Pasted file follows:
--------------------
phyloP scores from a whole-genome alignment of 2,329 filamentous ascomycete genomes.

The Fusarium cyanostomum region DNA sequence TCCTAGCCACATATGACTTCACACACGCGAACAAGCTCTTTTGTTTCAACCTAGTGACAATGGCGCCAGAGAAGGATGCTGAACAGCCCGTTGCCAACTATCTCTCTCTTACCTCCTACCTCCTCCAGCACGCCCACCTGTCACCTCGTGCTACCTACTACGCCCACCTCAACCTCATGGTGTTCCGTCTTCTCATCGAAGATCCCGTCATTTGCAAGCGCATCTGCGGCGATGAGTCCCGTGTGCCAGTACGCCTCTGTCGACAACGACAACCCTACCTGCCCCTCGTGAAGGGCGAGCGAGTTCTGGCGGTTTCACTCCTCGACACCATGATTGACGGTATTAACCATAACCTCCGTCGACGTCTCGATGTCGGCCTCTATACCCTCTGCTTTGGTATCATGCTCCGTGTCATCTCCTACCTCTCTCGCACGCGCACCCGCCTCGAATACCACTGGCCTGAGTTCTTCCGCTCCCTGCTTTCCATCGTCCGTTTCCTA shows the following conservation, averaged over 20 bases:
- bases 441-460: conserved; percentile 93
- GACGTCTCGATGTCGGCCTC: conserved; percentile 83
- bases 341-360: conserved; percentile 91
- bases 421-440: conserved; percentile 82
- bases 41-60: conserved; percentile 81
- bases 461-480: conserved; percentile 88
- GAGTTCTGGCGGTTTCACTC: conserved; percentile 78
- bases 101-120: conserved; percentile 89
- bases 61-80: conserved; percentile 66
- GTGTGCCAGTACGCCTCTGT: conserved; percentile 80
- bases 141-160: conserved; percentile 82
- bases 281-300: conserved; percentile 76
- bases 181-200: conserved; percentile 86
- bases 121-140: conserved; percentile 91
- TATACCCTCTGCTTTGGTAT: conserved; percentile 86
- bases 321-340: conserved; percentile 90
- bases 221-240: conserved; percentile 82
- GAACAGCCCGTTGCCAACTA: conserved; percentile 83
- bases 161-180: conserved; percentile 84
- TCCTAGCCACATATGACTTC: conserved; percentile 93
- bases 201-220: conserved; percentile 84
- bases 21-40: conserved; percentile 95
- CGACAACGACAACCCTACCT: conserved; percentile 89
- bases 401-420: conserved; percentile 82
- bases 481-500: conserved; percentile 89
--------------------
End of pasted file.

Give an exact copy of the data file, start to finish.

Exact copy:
phyloP scores from a whole-genome alignment of 2,329 filamentous ascomycete genomes.

The Fusarium cyanostomum region DNA sequence TCCTAGCCACATATGACTTCACACACGCGAACAAGCTCTTTTGTTTCAACCTAGTGACAATGGCGCCAGAGAAGGATGCTGAACAGCCCGTTGCCAACTATCTCTCTCTTACCTCCTACCTCCTCCAGCACGCCCACCTGTCACCTCGTGCTACCTACTACGCCCACCTCAACCTCATGGTGTTCCGTCTTCTCATCGAAGATCCCGTCATTTGCAAGCGCATCTGCGGCGATGAGTCCCGTGTGCCAGTACGCCTCTGTCGACAACGACAACCCTACCTGCCCCTCGTGAAGGGCGAGCGAGTTCTGGCGGTTTCACTCCTCGACACCATGATTGACGGTATTAACCATAACCTCCGTCGACGTCTCGATGTCGGCCTCTATACCCTCTGCTTTGGTATCATGCTCCGTGTCATCTCCTACCTCTCTCGCACGCGCACCCGCCTCGAATACCACTGGCCTGAGTTCTTCCGCTCCCTGCTTTCCATCGTCCGTTTCCTA shows the following conservation, averaged over 20 bases:
- bases 441-460: conserved; percentile 93
- GACGTCTCGATGTCGGCCTC: conserved; percentile 83
- bases 341-360: conserved; percentile 91
- bases 421-440: conserved; percentile 82
- bases 41-60: conserved; percentile 81
- bases 461-480: conserved; percentile 88
- GAGTTCTGGCGGTTTCACTC: conserved; percentile 78
- bases 101-120: conserved; percentile 89
- bases 61-80: conserved; percentile 66
- GTGTGCCAGTACGCCTCTGT: conserved; percentile 80
- bases 141-160: conserved; percentile 82
- bases 281-300: conserved; percentile 76
- bases 181-200: conserved; percentile 86
- bases 121-140: conserved; percentile 91
- TATACCCTCTGCTTTGGTAT: conserved; percentile 86
- bases 321-340: conserved; percentile 90
- bases 221-240: conserved; percentile 82
- GAACAGCCCGTTGCCAACTA: conserved; percentile 83
- bases 161-180: conserved; percentile 84
- TCCTAGCCACATATGACTTC: conserved; percentile 93
- bases 201-220: conserved; percentile 84
- bases 21-40: conserved; percentile 95
- CGACAACGACAACCCTACCT: conserved; percentile 89
- bases 401-420: conserved; percentile 82
- bases 481-500: conserved; percentile 89